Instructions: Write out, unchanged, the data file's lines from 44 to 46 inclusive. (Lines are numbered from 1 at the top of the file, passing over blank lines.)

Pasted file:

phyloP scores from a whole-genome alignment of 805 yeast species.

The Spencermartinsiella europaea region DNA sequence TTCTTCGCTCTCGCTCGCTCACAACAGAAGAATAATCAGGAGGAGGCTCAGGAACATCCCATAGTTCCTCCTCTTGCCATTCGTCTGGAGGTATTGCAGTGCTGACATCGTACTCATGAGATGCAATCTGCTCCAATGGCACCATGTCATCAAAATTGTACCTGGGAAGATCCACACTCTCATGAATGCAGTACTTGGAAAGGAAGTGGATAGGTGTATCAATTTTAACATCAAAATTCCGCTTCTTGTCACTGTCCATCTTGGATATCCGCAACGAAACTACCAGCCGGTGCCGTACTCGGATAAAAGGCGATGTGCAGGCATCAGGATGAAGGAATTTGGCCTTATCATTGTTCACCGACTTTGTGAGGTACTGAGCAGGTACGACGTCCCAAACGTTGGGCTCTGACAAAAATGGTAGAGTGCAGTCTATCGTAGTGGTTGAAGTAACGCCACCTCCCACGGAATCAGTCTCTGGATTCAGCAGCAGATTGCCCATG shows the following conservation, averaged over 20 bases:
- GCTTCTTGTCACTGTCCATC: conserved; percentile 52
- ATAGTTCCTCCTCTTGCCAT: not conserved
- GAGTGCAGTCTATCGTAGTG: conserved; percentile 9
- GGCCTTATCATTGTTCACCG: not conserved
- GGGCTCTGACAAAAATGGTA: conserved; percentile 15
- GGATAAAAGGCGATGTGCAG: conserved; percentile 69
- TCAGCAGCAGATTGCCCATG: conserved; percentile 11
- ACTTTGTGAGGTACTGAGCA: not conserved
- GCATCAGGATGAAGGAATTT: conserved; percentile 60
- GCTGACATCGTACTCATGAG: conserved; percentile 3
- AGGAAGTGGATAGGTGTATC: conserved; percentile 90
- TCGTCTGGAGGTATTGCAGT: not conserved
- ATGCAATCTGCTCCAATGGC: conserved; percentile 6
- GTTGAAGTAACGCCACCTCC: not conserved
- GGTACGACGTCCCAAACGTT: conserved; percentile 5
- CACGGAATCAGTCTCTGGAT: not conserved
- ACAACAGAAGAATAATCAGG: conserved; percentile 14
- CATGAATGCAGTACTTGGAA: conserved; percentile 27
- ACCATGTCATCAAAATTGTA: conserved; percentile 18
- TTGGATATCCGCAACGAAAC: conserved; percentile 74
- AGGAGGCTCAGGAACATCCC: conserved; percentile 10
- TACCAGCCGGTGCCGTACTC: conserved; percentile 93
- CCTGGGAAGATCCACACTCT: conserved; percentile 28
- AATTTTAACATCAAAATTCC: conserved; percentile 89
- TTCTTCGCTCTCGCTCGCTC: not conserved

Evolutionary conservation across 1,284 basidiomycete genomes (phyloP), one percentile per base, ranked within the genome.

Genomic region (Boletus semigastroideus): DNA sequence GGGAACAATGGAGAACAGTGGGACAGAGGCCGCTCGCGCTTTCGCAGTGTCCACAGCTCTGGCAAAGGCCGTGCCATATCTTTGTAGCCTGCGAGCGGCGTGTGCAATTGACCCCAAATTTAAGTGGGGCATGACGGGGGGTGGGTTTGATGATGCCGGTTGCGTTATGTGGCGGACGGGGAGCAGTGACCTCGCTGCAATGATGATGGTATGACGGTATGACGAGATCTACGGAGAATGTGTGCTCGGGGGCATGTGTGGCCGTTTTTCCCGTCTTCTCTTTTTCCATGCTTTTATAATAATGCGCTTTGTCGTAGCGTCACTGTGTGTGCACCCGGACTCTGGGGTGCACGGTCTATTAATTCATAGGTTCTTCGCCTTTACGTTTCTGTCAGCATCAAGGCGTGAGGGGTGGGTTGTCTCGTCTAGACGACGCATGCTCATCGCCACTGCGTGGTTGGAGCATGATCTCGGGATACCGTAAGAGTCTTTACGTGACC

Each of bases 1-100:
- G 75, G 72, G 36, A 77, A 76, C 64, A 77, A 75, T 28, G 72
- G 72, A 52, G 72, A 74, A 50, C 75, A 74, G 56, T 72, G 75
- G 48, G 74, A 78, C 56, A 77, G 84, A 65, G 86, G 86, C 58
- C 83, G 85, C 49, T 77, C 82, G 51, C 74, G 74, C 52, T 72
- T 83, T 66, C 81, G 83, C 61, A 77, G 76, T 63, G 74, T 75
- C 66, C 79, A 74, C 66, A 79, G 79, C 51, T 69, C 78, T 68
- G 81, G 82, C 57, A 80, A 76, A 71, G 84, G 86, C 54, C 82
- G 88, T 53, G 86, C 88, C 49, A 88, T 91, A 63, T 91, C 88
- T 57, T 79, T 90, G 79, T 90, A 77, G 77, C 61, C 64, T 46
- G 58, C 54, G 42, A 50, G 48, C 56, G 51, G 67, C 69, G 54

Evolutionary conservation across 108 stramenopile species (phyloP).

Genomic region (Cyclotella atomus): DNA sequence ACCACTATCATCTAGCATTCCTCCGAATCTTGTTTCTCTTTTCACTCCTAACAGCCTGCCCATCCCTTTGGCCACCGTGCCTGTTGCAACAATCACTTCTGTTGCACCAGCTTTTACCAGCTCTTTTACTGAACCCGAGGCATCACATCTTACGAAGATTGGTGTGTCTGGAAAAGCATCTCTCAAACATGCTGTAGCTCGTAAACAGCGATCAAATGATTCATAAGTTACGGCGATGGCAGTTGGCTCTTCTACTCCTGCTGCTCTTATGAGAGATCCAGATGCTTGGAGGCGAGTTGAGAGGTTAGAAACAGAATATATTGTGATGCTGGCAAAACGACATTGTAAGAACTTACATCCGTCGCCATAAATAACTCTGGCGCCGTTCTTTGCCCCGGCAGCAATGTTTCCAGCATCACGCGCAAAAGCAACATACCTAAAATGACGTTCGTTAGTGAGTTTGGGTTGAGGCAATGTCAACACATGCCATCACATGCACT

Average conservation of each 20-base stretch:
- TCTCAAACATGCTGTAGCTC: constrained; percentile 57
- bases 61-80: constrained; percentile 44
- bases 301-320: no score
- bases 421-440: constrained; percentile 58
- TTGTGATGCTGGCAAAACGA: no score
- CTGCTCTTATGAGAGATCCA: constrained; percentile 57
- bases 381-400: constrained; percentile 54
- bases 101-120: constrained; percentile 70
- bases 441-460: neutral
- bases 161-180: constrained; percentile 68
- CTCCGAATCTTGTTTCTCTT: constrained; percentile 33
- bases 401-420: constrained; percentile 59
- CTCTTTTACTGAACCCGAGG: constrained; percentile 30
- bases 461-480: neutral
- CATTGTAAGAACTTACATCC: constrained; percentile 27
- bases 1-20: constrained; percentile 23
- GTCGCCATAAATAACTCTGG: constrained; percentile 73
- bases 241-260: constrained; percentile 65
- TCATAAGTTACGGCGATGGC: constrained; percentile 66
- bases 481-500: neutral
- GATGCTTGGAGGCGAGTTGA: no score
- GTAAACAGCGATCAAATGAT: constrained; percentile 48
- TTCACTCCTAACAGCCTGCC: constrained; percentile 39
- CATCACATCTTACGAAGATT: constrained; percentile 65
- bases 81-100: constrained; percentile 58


- TCTCAAACATGCTGTAGCTC: constrained; percentile 57
- bases 61-80: constrained; percentile 44
- bases 301-320: no score